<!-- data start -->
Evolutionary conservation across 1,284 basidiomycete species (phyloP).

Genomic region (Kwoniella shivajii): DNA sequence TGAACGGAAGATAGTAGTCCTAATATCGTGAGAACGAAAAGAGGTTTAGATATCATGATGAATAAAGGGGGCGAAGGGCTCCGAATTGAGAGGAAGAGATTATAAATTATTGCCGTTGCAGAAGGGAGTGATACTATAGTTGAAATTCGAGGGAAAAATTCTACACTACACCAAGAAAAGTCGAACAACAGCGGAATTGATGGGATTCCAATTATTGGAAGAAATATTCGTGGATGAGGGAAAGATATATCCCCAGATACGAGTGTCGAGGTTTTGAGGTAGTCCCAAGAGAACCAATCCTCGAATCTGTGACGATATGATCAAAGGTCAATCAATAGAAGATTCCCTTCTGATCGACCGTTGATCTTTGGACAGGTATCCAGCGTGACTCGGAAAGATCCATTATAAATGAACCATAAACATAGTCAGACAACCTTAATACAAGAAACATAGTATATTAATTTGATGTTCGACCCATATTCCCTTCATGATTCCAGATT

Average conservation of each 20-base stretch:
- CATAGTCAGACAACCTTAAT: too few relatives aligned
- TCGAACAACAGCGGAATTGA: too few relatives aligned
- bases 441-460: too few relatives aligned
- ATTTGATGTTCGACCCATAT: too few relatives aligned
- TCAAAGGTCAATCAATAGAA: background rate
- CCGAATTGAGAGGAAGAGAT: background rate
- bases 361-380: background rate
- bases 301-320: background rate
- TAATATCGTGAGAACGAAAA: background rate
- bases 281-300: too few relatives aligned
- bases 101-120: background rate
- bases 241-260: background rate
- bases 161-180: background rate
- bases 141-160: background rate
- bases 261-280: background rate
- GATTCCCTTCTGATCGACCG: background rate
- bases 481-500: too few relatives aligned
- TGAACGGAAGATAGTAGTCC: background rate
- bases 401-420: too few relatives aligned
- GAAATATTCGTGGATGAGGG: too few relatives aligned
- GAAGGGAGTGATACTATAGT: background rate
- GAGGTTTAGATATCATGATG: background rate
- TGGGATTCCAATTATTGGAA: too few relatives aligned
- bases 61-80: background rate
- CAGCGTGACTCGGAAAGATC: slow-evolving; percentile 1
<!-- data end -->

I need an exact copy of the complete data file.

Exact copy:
Evolutionary conservation across 1,284 basidiomycete species (phyloP).

Genomic region (Kwoniella shivajii): DNA sequence TGAACGGAAGATAGTAGTCCTAATATCGTGAGAACGAAAAGAGGTTTAGATATCATGATGAATAAAGGGGGCGAAGGGCTCCGAATTGAGAGGAAGAGATTATAAATTATTGCCGTTGCAGAAGGGAGTGATACTATAGTTGAAATTCGAGGGAAAAATTCTACACTACACCAAGAAAAGTCGAACAACAGCGGAATTGATGGGATTCCAATTATTGGAAGAAATATTCGTGGATGAGGGAAAGATATATCCCCAGATACGAGTGTCGAGGTTTTGAGGTAGTCCCAAGAGAACCAATCCTCGAATCTGTGACGATATGATCAAAGGTCAATCAATAGAAGATTCCCTTCTGATCGACCGTTGATCTTTGGACAGGTATCCAGCGTGACTCGGAAAGATCCATTATAAATGAACCATAAACATAGTCAGACAACCTTAATACAAGAAACATAGTATATTAATTTGATGTTCGACCCATATTCCCTTCATGATTCCAGATT

Average conservation of each 20-base stretch:
- CATAGTCAGACAACCTTAAT: too few relatives aligned
- TCGAACAACAGCGGAATTGA: too few relatives aligned
- bases 441-460: too few relatives aligned
- ATTTGATGTTCGACCCATAT: too few relatives aligned
- TCAAAGGTCAATCAATAGAA: background rate
- CCGAATTGAGAGGAAGAGAT: background rate
- bases 361-380: background rate
- bases 301-320: background rate
- TAATATCGTGAGAACGAAAA: background rate
- bases 281-300: too few relatives aligned
- bases 101-120: background rate
- bases 241-260: background rate
- bases 161-180: background rate
- bases 141-160: background rate
- bases 261-280: background rate
- GATTCCCTTCTGATCGACCG: background rate
- bases 481-500: too few relatives aligned
- TGAACGGAAGATAGTAGTCC: background rate
- bases 401-420: too few relatives aligned
- GAAATATTCGTGGATGAGGG: too few relatives aligned
- GAAGGGAGTGATACTATAGT: background rate
- GAGGTTTAGATATCATGATG: background rate
- TGGGATTCCAATTATTGGAA: too few relatives aligned
- bases 61-80: background rate
- CAGCGTGACTCGGAAAGATC: slow-evolving; percentile 1